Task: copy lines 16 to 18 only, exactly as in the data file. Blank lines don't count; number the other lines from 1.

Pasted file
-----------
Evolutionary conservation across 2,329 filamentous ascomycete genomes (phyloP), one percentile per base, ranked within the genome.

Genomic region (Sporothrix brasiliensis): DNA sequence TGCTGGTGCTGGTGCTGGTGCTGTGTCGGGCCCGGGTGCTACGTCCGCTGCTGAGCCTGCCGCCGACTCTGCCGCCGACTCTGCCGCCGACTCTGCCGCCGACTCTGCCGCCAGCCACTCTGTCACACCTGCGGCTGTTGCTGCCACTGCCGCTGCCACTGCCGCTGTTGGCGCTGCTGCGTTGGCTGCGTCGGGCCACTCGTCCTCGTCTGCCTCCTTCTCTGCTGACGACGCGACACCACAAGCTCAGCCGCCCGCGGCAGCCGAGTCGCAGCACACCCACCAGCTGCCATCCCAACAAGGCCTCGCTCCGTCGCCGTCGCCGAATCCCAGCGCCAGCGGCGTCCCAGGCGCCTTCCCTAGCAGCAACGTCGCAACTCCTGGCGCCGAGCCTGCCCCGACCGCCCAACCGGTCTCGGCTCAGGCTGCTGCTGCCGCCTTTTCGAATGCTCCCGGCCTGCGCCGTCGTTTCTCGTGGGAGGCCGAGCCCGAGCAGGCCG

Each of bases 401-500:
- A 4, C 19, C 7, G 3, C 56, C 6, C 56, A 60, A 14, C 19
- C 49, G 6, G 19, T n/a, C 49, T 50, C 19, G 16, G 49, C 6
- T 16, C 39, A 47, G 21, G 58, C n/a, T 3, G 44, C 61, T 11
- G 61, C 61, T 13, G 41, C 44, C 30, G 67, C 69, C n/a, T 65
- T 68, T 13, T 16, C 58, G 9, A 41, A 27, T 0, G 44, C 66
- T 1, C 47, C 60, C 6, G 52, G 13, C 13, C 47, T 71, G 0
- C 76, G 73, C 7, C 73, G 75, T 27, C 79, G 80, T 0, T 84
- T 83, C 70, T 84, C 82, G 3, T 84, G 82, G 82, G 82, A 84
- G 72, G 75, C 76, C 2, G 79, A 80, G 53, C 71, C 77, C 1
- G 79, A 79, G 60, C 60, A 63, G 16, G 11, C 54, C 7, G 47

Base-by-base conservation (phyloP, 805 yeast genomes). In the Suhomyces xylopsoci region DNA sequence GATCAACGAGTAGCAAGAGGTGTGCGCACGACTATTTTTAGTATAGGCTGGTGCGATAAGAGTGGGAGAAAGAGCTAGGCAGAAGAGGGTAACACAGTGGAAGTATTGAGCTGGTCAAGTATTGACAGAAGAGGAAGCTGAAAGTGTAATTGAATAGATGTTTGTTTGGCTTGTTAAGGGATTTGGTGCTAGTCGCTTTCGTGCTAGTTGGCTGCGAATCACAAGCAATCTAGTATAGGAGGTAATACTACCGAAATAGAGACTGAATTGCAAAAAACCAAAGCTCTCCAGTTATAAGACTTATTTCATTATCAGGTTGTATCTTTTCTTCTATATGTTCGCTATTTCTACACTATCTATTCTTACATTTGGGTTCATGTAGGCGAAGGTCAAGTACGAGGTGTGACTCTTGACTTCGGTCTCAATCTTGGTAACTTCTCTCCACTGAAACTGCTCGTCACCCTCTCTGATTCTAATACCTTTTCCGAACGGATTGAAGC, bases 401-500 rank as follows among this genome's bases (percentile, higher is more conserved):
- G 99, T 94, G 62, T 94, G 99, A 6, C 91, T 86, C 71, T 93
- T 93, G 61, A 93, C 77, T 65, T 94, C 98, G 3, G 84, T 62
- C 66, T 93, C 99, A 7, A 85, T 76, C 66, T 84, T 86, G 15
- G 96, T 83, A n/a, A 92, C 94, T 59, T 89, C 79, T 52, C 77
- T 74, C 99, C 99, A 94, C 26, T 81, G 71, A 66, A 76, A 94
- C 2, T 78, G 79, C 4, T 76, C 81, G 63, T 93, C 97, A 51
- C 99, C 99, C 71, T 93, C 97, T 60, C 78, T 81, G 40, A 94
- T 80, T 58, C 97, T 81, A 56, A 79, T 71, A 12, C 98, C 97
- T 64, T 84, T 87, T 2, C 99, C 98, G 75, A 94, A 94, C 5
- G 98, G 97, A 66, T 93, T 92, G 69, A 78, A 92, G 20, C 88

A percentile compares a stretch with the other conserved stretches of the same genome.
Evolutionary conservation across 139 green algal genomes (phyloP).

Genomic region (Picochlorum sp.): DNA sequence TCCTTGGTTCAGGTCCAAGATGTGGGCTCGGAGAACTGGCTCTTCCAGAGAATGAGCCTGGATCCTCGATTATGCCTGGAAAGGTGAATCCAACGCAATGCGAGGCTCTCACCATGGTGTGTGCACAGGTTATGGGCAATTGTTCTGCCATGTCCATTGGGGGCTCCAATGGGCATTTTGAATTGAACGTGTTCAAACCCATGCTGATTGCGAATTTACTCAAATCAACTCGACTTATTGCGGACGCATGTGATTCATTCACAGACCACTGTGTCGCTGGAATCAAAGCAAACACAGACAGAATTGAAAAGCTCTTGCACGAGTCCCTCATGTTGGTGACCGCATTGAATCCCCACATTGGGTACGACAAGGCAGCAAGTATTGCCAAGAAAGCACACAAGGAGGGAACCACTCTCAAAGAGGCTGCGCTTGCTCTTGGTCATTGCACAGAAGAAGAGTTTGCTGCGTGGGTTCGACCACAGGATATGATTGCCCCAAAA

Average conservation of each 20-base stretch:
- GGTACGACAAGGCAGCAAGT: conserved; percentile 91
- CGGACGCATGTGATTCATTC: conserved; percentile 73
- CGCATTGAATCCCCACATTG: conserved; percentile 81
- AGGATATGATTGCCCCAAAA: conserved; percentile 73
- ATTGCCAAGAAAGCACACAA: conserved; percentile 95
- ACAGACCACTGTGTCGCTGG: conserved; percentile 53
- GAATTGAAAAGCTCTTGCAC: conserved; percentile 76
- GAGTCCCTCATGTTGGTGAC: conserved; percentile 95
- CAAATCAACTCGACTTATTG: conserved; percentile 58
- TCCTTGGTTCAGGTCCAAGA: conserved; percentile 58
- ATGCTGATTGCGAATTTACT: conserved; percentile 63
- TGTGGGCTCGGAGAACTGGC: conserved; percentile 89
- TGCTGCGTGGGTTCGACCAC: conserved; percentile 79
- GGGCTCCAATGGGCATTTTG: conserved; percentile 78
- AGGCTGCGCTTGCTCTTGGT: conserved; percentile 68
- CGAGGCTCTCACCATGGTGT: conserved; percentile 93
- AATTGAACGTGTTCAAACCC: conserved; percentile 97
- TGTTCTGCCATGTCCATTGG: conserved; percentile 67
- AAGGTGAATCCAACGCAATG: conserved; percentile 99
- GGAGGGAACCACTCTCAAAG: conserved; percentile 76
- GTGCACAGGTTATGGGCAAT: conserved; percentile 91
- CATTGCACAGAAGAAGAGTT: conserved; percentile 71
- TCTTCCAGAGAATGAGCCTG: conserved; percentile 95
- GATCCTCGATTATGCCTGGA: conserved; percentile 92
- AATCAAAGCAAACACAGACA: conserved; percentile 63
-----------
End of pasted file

- T 93, G 61, A 93, C 77, T 65, T 94, C 98, G 3, G 84, T 62
- C 66, T 93, C 99, A 7, A 85, T 76, C 66, T 84, T 86, G 15
- G 96, T 83, A n/a, A 92, C 94, T 59, T 89, C 79, T 52, C 77